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Changes to USCIS NTA Policy Harm Legal Immigration


In two new policy memorandums issued by USCIS in the past few weeks, the Administration has altered past processing practice to align with the President's hardline immigration tactics in an attempt to further limit and deter legal immigration. The first memo, Updated Guidance for the Referral of Cases and Issuance of Notices to Appear (NTAs) in Cases Involving Inadmissible and Deportable Aliens was issued on June 28, 2018; the second memo, Issuance of Certain RFEs and NOIDs; Revisions to Adjudicator's Field Manual (AFM) Chapter 10.5(a), Chapter 10.5(b) was issued on July 13, 2018.

This article will address the June 28th NTA Memo.


Under the June 28th NTA Memo, USCIS updates the process for issuing Notices to Appear-meaning referring a case to immigration court for removal/deportation proceedings-and for referring cases to ICE. This memo is meant to conform to the President's Executive Order 13768 and related implementation memorandum from former Secretary John Kelly which sets out removal priorities for immigration court. The EO and implementation memo prioritize individuals "who are removable based on criminal or security grounds, fraud or misrepresentation, and aliens subject to expedited removal." The implementation memo further prioritizes individuals who have abused public benefits programs and individuals with past, un-effectuated removal orders.

The most troubling part of the June 28th NTA Memo comes on page 7, which reads:

V. Aliens Not Lawfully Present in the United States or Subject to Other Grounds of Removability

USCIS will issue an NTA where, upon issuance of an unfavorable decision on an application, petition, or benefit request, the alien is not lawfully present in the United States.

This mandate expands beyond the scope of the EO and implementing memo by targeting individuals who are denied petitions or applications by USCIS and are "unlawfully present" in the US. As many immigration lawyers can attest, the term "unlawfully present" is not clearly defined. In its most common usage, if an individual accrues more than 180 days or one year of "unlawful presence" in the US and departs, they are barred from reentry for three and ten years respectively. Generally this refers to time accrued after the expiration of a non-immigrant status; However, when and how an individual accrues "unlawful presence" is very case specific.

For example, let's assume an individual is lawfully present in the US on a non-immigrant visa, such as an H-1B temporary worker visa, and she applies for a Green Card (concurrent I-140/I-485) prior to the expiration of her H-1B entry. Let's also assume, because of significant backlogs, USCIS does not make a decision on her case prior to the expiration of her H-1B. The next day, this individual is now "out-of-status" but is not accruing "unlawful presence" because she filed her application prior to the expiration of her non-immigrant visa.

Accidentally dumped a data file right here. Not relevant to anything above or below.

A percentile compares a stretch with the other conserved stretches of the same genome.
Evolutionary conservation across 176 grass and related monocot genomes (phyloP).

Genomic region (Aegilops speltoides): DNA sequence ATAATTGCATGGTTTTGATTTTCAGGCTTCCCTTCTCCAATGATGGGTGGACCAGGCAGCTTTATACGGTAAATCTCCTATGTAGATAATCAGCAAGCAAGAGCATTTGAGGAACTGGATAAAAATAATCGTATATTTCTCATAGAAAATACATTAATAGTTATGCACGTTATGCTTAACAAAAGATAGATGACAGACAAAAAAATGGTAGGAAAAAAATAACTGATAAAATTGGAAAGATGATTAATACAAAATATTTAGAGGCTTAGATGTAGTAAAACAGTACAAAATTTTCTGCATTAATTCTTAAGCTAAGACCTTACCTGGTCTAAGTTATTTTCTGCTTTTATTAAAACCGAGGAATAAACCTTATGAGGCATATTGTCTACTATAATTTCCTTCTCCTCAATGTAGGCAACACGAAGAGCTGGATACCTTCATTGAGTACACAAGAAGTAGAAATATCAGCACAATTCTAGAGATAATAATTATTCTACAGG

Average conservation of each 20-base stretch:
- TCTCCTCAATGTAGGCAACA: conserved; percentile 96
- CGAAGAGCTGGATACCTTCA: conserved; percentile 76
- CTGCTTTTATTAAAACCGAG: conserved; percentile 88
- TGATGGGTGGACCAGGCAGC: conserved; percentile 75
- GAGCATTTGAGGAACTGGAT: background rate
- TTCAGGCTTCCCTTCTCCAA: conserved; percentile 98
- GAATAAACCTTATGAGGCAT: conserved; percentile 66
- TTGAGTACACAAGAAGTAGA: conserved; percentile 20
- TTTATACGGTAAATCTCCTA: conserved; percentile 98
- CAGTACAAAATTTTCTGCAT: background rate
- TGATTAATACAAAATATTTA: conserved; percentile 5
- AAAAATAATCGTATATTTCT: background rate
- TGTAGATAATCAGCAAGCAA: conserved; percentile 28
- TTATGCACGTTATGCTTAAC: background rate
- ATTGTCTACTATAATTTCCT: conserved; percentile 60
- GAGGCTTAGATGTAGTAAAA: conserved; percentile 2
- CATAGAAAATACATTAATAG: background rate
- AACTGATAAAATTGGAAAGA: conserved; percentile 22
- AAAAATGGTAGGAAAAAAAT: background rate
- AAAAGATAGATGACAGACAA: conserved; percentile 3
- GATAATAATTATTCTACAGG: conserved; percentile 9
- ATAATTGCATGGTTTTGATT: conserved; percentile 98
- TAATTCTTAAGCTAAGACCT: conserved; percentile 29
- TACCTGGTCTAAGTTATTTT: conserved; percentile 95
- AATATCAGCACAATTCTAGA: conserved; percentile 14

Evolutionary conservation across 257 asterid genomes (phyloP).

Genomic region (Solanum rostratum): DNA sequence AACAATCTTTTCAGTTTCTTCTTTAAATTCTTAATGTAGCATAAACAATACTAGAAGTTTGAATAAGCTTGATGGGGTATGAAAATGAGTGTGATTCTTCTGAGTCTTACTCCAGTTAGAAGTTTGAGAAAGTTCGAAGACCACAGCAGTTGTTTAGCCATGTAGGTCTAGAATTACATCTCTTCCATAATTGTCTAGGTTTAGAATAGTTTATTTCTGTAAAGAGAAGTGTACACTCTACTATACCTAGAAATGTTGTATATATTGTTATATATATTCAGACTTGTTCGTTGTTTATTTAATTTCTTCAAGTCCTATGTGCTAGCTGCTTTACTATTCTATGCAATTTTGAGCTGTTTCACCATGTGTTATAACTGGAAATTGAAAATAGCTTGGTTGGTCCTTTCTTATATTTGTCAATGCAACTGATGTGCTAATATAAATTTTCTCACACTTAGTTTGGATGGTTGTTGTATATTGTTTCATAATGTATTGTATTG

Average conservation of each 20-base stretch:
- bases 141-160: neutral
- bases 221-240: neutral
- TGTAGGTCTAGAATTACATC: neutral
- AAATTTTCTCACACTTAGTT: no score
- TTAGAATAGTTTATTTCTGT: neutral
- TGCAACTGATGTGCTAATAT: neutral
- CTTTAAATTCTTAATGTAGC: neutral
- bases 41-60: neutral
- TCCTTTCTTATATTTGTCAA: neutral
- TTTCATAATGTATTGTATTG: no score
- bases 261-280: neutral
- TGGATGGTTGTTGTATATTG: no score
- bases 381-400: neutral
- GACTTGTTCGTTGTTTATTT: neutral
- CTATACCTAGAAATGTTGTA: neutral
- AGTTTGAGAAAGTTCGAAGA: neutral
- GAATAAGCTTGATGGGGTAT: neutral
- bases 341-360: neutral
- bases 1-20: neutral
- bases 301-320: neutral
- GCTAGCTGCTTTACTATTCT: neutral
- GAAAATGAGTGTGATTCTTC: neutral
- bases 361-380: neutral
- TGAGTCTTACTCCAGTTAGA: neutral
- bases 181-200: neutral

Previously, USCIS would issue a denial and the individual would have time to decide whether to refile a new Green Card application or leave the US. Since she had not accrued more than 180 days of unlawful presence, she is then free to reapply for a Green Card outside of the US if she chooses.

Under this new memo, it seems that upon denial, USCIS will issue an NTA to the individual placing her into removal proceedings regardless of how many days of "unlawful presence" she has accrued. This creates a number of problems as the individual now has to decide whether to stay in the US, continuing to accrue unlawful presence, and face a backlogged immigration court, or leave the US and possibly receive an in absentia removal order which bars reentry for ten years. Suddenly, what was once a small administrative issue has expanded into a much larger removal case with significantly higher stakes.

Further, there are a number of exceptions to inadmissibility and being "out-of-status" where "unlawful presence" does not matter i.e. INA 245(c) which allows immediate relatives of US Citizens to still adjust status even if they are out of status, INA 245(k) which permits individuals applying to adjust status under certain employment categories to be "out-of-status" or work without authorization for up to an aggregate 180 days and still adjust.

The June 28th NTA Memo, which went into immediate effect, does not clarify how USCIS will determine if an individual is "unlawfully present" nor how cases which fall under various exceptions will be handled. The assumption is that if an individual does not have another status at the time of denial, USCIS will issue an NTA. This contradicts past USCIS procedure and runs contrary to many of the statutory exceptions built into the law.

This mandate in the June 28th NTA Memo does not fall under the criminal or security grounds described in EO 13768 or its corresponding implementing memo. It goes much beyond the scope and intent of both documents and seeks to create frustration and fear for legal immigrants who otherwise conform to statutory rules and procedures. This Memo sends a clear message that the Administration does not just want to curb "illegal" immigration, but to curb and prevent any immigration into the US. Such action is contradictory to the foundations and aims of this country.

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